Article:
By Kevin Tuck, editor, Printable Music Theory Books


Manuscript Paper and Pencil

I’m constantly communicating with music teachers all over the world. Every day I get emails and communicate with teachers via forums and blogs, and I read lots of opinions on the current state of technology in teaching music.

A lot of questions recently have concerned iPads and tablets, and how they are going to affect how and what we teach. Should we be incorporating these new technologies into our teaching and learning environments, and what is the best way to do so?

Please don’t get me wrong here… I’m not saying that technology and in particular iPads are bad. In fact I’m an advocate for these things in the classroom, however today I’d like to talk specifically if they should be used for teaching music theory and notation.

Yes, computer software is very good these days for music notation, and you can do amazing things using an iPad.

But… today I’m going to ask the question… should we?

Just because you CAN do a thing doesn’t necessarily mean that you SHOULD.

I grew up learning music theory using nothing more than a pencil and a theory book.

We had to manually learn how to draw notes clearly, learn how to draw a treble clef perfectly first time, every time. We had to learn how many beats went in a bar, and how to beam the notes together correctly.

There simply wasn’t technology that would place notes in the right place for you, that would check to see how many notes were in a bar, and that would place the notes nice and evenly with perfectly shaped heads and perfect length beams.

No… we had to learn how to do these things, and practice and practice until we got it right. We had to endure practice tests and drills over and over to make sure that we had it correct, then we would have to sit an exam to test our knowledge and skill level using nothing more than a pencil.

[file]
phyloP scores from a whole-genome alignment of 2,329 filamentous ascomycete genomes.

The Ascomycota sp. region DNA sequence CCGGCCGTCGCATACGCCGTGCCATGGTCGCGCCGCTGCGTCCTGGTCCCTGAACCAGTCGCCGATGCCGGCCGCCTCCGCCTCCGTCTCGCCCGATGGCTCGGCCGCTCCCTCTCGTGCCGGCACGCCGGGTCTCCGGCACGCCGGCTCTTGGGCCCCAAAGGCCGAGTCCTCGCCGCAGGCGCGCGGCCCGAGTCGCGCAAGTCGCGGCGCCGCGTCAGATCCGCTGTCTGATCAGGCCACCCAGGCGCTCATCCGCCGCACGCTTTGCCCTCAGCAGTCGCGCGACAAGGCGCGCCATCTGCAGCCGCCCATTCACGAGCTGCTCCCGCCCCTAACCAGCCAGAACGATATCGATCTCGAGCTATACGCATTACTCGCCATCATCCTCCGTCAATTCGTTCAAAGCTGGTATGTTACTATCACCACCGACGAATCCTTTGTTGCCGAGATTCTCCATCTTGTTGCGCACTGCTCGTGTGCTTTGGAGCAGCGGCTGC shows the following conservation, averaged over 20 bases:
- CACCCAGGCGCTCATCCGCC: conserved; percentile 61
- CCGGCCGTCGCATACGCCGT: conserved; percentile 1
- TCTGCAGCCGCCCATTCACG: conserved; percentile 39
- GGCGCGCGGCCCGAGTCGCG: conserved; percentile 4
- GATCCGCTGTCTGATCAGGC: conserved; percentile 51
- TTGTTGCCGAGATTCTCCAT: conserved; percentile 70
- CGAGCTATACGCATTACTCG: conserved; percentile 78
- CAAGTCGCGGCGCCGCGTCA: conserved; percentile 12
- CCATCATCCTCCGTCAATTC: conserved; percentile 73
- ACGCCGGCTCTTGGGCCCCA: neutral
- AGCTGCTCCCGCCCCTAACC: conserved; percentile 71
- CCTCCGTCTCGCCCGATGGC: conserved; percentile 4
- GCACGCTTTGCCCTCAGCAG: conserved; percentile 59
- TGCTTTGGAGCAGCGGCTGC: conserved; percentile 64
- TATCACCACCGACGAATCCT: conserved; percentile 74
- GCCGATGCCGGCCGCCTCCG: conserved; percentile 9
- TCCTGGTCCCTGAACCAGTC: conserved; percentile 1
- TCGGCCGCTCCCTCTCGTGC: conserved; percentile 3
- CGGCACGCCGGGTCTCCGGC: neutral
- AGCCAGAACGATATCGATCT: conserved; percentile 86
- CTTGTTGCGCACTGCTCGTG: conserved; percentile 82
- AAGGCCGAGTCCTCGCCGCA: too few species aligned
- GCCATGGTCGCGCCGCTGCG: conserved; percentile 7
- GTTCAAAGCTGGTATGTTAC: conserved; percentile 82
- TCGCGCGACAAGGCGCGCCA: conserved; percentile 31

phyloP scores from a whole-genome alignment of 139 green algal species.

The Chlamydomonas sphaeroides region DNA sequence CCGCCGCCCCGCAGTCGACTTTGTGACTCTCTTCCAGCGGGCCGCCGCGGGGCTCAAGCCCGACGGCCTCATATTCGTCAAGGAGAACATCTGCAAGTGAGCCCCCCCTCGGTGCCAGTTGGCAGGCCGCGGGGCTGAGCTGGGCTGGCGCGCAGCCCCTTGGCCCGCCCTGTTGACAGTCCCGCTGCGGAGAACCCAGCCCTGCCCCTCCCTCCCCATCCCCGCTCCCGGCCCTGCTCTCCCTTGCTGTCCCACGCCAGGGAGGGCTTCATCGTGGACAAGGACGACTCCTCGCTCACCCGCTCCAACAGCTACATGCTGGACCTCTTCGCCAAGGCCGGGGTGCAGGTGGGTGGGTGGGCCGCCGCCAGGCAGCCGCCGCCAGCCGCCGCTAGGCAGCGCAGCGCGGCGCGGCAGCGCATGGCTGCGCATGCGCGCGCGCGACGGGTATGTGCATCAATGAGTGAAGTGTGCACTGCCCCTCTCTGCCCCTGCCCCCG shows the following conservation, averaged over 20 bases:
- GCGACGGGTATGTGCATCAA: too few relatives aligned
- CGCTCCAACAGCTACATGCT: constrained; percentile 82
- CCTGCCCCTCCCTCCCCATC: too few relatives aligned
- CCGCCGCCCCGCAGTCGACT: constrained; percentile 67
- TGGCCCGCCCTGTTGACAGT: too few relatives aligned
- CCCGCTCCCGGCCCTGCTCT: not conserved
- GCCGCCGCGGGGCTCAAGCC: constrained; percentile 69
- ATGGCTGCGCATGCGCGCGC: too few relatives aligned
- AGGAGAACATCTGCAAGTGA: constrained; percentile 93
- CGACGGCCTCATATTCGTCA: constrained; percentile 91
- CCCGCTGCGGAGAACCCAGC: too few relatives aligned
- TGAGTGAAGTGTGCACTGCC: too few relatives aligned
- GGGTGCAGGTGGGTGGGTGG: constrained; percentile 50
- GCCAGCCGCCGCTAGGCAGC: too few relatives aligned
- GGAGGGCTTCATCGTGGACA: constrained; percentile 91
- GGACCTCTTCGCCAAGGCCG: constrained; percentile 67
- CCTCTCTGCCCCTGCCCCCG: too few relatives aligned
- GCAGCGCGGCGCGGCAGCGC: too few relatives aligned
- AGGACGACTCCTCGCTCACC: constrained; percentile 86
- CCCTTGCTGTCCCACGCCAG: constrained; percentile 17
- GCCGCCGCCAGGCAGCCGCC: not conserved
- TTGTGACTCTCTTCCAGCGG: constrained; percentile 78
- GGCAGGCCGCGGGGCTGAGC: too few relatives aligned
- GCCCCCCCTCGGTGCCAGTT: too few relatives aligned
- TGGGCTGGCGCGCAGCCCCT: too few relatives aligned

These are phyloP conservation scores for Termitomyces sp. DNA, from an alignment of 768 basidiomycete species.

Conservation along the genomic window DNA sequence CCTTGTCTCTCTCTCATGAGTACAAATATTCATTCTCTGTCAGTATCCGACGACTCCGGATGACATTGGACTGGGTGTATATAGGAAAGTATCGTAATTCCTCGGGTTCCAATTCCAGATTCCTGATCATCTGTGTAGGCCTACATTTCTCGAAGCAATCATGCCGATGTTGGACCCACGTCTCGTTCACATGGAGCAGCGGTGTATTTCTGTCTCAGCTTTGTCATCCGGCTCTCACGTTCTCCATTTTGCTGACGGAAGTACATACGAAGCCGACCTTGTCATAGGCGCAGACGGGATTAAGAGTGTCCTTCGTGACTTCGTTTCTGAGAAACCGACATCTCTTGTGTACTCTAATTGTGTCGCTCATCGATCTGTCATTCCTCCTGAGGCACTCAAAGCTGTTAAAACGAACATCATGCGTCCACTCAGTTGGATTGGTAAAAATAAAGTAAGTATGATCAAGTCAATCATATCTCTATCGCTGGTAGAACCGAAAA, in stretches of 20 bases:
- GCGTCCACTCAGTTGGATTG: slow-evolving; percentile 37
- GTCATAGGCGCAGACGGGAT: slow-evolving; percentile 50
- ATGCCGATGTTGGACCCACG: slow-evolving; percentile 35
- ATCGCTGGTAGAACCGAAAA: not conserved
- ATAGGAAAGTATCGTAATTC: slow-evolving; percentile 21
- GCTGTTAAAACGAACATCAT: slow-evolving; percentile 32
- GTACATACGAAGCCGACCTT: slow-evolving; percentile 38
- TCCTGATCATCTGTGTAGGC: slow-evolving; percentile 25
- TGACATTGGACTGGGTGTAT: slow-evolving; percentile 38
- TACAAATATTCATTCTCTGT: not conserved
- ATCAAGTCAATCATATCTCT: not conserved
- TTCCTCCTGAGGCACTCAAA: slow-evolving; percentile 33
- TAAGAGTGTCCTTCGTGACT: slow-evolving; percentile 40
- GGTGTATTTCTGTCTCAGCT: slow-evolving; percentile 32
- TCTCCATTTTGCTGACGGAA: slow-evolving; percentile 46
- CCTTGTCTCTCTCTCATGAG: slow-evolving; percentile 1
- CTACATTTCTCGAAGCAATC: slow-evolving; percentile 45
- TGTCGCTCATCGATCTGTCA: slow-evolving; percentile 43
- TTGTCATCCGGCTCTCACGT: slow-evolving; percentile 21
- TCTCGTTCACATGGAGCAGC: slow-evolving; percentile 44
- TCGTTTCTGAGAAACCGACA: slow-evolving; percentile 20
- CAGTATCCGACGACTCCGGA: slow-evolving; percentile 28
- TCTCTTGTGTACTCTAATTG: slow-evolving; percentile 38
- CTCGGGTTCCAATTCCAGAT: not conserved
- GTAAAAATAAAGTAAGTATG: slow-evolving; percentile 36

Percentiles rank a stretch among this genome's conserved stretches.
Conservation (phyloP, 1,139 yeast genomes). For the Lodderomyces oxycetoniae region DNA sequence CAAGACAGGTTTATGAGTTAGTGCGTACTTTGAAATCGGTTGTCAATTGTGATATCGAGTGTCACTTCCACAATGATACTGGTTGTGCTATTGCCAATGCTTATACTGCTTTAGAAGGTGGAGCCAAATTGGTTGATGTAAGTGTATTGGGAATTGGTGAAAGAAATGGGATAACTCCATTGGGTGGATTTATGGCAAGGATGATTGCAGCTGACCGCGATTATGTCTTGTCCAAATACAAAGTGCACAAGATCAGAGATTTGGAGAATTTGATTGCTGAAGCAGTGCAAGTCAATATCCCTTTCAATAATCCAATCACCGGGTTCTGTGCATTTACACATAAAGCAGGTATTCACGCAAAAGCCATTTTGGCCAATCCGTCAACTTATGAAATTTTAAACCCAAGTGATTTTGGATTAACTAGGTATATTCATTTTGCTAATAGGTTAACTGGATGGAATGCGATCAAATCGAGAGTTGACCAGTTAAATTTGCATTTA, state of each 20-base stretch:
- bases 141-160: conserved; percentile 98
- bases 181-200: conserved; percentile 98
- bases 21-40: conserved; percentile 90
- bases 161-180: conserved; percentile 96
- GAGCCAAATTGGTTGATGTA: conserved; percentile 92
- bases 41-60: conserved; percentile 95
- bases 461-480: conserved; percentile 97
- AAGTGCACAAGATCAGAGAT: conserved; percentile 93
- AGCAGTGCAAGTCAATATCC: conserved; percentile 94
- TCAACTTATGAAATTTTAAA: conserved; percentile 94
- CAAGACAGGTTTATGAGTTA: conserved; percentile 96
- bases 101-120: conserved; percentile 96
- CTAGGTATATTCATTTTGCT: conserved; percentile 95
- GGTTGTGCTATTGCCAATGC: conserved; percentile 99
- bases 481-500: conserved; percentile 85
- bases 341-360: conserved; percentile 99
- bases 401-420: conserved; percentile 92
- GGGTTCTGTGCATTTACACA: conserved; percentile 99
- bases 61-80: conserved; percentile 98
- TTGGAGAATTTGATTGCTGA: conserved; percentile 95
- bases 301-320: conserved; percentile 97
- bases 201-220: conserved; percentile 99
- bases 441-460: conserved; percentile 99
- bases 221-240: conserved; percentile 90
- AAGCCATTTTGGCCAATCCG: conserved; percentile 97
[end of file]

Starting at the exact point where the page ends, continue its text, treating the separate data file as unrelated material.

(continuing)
Now… think about a world where the student doesn’t have to worry about how many beats are in the bar… the computer has taken care of that for them. Think about a world where a student can’t draw a treble clef…. because they’ve never had to!

What are the implications if we grow a generation of musicians that never have had to learn these basic fundamental skills…. .because they’ve had them done for them by the computer?

People in my position are very fortunate – we have the skills, and now we can use the technological tools available to make it easier and quicker to create wonderfully presented music scores.

However, what about the next generation? How are they going to go when placed in the real world if they don’t have the fundamental understanding which is gained by lots of practice with the pencil?

Because we are too busy trying to incorporate the latest technologies in our classrooms and cut down on paper we give them a computer program to learn music theory: instead of making them practice using a pencil. What are the long term implications of this for these students?

That is why at our company we are NOT going to create a music theory product for iPad.

I believe that music theory can be taught using an interactive whiteboard, or perhaps an iPad in the hands of the teacher, but in the hands of the students should be only one piece of technology….. the pencil.

Once again, I want to reiterate that I am NOT saying that iPads and tablets are bad, and that they shouldn’t be used in teaching music.

We are in fact developing iPad textbooks to go along with our musicianship courses, but they are designed to be a reference text for reading, rather than a workbook for student completion.

I believe that having students do music theory homework or lesson work on an iPad or a computer of any description is a very bad idea, until such a time that they really know and understand what it is that they are doing.

However this is just my opinion:  I know that others probably have quite differing opinions on this, so please fill in the comment box at the bottom of this page to contribute to the discussion.

Interactive Music Theory Program